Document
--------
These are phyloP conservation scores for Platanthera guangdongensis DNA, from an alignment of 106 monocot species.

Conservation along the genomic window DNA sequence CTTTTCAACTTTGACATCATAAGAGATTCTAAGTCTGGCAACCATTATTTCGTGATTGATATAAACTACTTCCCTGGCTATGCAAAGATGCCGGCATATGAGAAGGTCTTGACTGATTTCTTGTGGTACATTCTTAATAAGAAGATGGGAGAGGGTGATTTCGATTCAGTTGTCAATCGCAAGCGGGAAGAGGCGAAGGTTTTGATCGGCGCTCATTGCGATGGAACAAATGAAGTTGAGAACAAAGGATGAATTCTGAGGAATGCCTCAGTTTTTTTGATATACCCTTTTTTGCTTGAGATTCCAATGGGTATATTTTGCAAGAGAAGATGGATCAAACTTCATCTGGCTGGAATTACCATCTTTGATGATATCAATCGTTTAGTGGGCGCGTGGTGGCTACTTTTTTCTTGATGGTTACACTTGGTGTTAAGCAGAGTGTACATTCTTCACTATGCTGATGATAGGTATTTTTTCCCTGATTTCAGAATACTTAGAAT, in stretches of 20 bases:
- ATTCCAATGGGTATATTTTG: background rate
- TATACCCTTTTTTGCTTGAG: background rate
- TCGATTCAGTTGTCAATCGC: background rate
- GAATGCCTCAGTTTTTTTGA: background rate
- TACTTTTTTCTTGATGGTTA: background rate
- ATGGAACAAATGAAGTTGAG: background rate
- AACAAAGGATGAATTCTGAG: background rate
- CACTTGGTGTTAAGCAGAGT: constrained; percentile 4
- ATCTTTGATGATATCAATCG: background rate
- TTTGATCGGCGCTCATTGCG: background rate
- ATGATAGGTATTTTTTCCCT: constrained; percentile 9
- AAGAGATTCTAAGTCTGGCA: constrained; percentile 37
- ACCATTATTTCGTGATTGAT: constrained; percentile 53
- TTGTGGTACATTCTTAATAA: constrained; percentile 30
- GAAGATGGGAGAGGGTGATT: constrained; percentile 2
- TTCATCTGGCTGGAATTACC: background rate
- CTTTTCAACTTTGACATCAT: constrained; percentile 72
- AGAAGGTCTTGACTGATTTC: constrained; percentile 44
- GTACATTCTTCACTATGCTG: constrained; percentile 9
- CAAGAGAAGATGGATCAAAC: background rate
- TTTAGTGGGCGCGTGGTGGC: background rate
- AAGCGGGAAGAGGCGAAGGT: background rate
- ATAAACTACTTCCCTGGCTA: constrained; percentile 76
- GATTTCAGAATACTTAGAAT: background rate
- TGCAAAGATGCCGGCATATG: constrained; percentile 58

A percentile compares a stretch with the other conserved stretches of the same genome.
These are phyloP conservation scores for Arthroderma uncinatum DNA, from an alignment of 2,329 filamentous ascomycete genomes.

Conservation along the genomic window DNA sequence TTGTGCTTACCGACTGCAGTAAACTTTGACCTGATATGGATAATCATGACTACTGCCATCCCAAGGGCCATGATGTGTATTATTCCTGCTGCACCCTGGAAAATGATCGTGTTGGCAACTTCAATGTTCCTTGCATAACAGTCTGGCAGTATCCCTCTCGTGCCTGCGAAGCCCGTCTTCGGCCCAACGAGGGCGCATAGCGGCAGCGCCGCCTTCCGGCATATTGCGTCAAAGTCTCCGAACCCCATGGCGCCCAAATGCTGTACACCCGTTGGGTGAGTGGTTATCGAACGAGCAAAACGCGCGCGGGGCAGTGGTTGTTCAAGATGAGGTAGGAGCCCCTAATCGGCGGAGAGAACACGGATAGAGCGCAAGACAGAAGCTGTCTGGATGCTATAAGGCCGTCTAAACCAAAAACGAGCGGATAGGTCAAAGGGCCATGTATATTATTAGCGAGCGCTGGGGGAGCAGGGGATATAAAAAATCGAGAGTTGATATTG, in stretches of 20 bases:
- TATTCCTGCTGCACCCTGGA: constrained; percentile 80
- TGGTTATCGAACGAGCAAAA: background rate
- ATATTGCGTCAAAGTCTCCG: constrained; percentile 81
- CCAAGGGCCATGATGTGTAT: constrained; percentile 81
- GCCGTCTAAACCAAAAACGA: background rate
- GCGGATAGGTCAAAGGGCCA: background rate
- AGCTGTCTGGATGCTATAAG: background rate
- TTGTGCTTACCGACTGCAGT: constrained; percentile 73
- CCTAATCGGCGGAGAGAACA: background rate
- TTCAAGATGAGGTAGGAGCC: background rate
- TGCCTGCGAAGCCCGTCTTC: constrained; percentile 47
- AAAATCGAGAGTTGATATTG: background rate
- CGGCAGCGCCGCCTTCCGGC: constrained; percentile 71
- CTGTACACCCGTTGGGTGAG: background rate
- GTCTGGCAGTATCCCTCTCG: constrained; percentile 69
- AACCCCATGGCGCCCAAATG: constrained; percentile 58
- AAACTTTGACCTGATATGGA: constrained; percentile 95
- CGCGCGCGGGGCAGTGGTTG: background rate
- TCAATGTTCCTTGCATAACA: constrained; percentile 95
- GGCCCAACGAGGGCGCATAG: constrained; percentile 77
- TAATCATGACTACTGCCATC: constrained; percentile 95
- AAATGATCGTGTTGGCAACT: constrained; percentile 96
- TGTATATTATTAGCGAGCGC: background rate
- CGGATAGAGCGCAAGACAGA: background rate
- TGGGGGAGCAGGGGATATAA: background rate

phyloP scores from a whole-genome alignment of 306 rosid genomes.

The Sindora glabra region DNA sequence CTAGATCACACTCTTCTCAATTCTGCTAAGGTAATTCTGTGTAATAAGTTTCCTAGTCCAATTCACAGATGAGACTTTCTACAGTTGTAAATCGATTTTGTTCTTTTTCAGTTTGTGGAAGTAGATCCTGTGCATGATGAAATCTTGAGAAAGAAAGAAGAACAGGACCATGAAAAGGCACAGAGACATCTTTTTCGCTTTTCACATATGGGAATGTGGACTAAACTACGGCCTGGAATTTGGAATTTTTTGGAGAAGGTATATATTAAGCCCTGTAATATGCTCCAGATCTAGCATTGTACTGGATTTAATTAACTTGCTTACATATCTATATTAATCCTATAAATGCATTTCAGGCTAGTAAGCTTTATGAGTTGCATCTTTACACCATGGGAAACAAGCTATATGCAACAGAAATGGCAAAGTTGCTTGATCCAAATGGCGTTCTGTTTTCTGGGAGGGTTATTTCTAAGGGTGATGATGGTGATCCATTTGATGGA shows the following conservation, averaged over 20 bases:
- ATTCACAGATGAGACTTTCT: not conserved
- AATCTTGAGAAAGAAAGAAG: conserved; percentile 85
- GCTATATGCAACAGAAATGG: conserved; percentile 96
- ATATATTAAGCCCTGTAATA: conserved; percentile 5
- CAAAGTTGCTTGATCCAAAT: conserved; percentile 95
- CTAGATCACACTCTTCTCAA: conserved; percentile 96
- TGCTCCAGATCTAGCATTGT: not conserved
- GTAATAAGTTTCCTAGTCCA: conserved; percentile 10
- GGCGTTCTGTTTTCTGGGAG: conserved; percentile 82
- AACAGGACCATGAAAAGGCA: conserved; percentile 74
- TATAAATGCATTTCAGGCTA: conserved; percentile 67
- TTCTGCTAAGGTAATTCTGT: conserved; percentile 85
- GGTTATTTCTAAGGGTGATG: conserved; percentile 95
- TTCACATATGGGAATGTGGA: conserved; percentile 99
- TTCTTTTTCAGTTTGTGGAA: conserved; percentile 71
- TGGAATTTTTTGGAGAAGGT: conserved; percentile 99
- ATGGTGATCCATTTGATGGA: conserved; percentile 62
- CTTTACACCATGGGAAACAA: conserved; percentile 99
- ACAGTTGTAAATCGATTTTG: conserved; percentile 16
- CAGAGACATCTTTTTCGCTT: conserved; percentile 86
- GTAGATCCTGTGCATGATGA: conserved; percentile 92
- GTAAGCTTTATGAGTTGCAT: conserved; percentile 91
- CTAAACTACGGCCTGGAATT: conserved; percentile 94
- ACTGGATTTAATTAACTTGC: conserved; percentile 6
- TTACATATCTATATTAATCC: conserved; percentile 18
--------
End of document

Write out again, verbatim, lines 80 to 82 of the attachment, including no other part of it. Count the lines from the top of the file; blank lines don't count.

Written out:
- CTAAACTACGGCCTGGAATT: conserved; percentile 94
- ACTGGATTTAATTAACTTGC: conserved; percentile 6
- TTACATATCTATATTAATCC: conserved; percentile 18